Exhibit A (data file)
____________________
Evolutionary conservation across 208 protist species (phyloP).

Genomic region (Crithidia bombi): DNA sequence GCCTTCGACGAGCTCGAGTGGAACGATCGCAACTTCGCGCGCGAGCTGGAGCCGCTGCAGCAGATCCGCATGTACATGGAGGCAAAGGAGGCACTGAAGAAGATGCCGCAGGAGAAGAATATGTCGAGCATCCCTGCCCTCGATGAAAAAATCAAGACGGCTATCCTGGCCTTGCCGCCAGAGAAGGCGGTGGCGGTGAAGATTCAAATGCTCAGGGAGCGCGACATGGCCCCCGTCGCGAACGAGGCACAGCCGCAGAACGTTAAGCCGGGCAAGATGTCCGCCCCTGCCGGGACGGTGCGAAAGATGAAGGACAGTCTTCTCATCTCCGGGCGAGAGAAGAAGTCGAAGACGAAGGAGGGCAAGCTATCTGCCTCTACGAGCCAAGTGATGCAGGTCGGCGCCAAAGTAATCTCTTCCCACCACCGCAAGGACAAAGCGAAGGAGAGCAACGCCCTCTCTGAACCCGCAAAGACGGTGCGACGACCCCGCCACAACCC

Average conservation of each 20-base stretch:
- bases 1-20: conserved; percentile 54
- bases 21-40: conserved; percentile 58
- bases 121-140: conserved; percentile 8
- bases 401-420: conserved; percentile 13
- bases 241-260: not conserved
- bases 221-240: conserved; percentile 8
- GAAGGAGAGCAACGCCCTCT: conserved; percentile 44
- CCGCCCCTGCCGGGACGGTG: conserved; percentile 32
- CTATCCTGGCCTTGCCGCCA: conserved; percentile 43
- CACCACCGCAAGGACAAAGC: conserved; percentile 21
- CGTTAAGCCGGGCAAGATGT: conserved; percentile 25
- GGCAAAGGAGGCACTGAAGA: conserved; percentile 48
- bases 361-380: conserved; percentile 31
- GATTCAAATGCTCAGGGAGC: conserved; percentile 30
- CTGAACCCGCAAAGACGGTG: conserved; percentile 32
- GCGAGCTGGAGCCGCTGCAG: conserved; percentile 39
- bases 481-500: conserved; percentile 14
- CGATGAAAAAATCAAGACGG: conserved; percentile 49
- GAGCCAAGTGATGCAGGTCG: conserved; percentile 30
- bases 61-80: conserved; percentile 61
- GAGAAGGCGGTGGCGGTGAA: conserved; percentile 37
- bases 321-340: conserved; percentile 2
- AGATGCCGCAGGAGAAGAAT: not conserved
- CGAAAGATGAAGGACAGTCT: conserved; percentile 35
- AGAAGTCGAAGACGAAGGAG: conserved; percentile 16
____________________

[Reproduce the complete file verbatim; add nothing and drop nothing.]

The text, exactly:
Evolutionary conservation across 208 protist species (phyloP).

Genomic region (Crithidia bombi): DNA sequence GCCTTCGACGAGCTCGAGTGGAACGATCGCAACTTCGCGCGCGAGCTGGAGCCGCTGCAGCAGATCCGCATGTACATGGAGGCAAAGGAGGCACTGAAGAAGATGCCGCAGGAGAAGAATATGTCGAGCATCCCTGCCCTCGATGAAAAAATCAAGACGGCTATCCTGGCCTTGCCGCCAGAGAAGGCGGTGGCGGTGAAGATTCAAATGCTCAGGGAGCGCGACATGGCCCCCGTCGCGAACGAGGCACAGCCGCAGAACGTTAAGCCGGGCAAGATGTCCGCCCCTGCCGGGACGGTGCGAAAGATGAAGGACAGTCTTCTCATCTCCGGGCGAGAGAAGAAGTCGAAGACGAAGGAGGGCAAGCTATCTGCCTCTACGAGCCAAGTGATGCAGGTCGGCGCCAAAGTAATCTCTTCCCACCACCGCAAGGACAAAGCGAAGGAGAGCAACGCCCTCTCTGAACCCGCAAAGACGGTGCGACGACCCCGCCACAACCC

Average conservation of each 20-base stretch:
- bases 1-20: conserved; percentile 54
- bases 21-40: conserved; percentile 58
- bases 121-140: conserved; percentile 8
- bases 401-420: conserved; percentile 13
- bases 241-260: not conserved
- bases 221-240: conserved; percentile 8
- GAAGGAGAGCAACGCCCTCT: conserved; percentile 44
- CCGCCCCTGCCGGGACGGTG: conserved; percentile 32
- CTATCCTGGCCTTGCCGCCA: conserved; percentile 43
- CACCACCGCAAGGACAAAGC: conserved; percentile 21
- CGTTAAGCCGGGCAAGATGT: conserved; percentile 25
- GGCAAAGGAGGCACTGAAGA: conserved; percentile 48
- bases 361-380: conserved; percentile 31
- GATTCAAATGCTCAGGGAGC: conserved; percentile 30
- CTGAACCCGCAAAGACGGTG: conserved; percentile 32
- GCGAGCTGGAGCCGCTGCAG: conserved; percentile 39
- bases 481-500: conserved; percentile 14
- CGATGAAAAAATCAAGACGG: conserved; percentile 49
- GAGCCAAGTGATGCAGGTCG: conserved; percentile 30
- bases 61-80: conserved; percentile 61
- GAGAAGGCGGTGGCGGTGAA: conserved; percentile 37
- bases 321-340: conserved; percentile 2
- AGATGCCGCAGGAGAAGAAT: not conserved
- CGAAAGATGAAGGACAGTCT: conserved; percentile 35
- AGAAGTCGAAGACGAAGGAG: conserved; percentile 16